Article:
Early in our marriage there was a lot of drama. There was drama in our dating, and there was drama on our honeymoon. It seems that we dragged all kinds of unpacked baggage from our families and our past into our relationship. It felt normal, but normal isn't necessarily healthy. 

In the counseling room we usually spend a lot of time helping people express their feelings. The belief is that if we can help them articulate their feelings they will discover their needs as well and be able to ask for them to be met (note: needs, not necessarily wants).

I wonder if we spend as much time as we should helping some people contain their feelings and manage their emotions.  In essence, do we encourage a higher level of emotional maturity which also (according to Pastor Peter Scazzero) leads to spiritual maturity? As a matter of fact, he says it is impossible to achieve spiritual maturity while remaining emotionally immature.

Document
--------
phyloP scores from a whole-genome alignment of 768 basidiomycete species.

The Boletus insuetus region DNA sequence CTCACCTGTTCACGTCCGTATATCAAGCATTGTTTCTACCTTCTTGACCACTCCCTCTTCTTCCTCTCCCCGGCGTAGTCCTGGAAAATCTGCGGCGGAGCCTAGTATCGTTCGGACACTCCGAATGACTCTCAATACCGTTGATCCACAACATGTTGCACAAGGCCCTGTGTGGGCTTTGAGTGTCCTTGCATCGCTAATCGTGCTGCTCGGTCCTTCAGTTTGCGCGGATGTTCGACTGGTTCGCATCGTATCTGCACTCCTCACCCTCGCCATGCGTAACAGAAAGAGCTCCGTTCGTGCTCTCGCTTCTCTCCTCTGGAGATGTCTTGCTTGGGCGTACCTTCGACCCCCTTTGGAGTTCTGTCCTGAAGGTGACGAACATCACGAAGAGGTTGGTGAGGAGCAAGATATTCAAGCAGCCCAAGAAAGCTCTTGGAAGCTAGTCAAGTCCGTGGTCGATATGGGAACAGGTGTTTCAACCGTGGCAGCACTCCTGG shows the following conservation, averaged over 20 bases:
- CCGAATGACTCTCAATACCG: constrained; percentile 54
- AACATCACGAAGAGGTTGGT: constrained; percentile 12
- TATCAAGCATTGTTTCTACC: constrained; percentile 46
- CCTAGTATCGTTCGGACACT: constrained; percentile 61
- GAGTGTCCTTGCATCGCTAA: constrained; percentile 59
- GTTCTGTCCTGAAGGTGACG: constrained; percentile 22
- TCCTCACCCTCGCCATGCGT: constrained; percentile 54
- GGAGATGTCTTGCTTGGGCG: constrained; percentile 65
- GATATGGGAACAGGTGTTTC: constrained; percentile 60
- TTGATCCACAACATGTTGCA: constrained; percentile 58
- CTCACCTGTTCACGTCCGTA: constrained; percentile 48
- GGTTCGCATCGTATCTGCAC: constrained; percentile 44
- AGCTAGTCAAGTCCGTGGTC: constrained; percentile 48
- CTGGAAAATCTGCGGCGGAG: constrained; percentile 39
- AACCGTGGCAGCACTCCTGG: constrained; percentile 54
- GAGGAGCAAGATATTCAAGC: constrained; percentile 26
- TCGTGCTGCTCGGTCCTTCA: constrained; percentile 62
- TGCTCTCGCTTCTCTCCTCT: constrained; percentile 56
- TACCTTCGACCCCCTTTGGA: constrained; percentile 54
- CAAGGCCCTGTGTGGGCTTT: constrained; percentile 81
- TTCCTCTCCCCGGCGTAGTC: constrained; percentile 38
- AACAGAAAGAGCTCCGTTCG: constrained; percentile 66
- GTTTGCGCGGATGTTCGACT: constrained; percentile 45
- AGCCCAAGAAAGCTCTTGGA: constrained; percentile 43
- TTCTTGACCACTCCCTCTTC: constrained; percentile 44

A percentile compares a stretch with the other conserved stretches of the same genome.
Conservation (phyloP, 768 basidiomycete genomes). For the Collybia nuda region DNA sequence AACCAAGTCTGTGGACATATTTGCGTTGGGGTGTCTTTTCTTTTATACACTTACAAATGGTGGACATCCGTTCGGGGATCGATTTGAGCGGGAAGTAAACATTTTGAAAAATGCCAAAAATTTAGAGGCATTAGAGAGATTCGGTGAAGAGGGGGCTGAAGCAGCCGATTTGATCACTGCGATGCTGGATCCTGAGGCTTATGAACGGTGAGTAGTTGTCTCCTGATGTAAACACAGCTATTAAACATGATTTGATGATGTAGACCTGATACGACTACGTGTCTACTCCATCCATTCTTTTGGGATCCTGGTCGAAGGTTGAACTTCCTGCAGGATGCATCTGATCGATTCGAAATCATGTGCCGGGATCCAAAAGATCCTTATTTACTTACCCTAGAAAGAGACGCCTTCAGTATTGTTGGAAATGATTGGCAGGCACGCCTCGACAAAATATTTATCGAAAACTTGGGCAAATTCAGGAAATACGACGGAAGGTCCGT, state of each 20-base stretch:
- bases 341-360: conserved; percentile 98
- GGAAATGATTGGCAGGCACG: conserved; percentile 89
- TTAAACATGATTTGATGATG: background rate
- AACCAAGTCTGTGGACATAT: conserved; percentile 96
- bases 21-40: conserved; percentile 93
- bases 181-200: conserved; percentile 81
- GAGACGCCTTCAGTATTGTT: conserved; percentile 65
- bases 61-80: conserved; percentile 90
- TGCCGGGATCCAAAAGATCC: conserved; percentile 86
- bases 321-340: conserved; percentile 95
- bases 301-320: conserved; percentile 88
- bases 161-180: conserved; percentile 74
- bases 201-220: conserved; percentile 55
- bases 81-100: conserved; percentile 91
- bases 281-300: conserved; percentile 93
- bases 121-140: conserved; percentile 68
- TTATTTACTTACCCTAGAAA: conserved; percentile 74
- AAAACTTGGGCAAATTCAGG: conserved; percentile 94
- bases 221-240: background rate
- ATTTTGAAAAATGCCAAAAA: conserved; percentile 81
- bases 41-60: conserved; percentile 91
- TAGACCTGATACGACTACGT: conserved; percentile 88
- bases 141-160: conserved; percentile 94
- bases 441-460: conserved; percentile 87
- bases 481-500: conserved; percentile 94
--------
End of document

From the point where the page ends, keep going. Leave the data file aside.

The mature, healthy relationship contains little or no drama.

The Bible is full of help with gaining maturity. I particularly like the book of Proverbs for life lessons. It is probably the most significant of the books of wisdom and that is why most Bible reading plans include a daily verse or two from Proverbs.

There are 31 chapters in Proverbs and 31 days in most calendar months. I would challenge everyone to read a chapter a day, and then begin again with the new month. At the end of a year I would bet that the maturity level of every participant would increase significantly.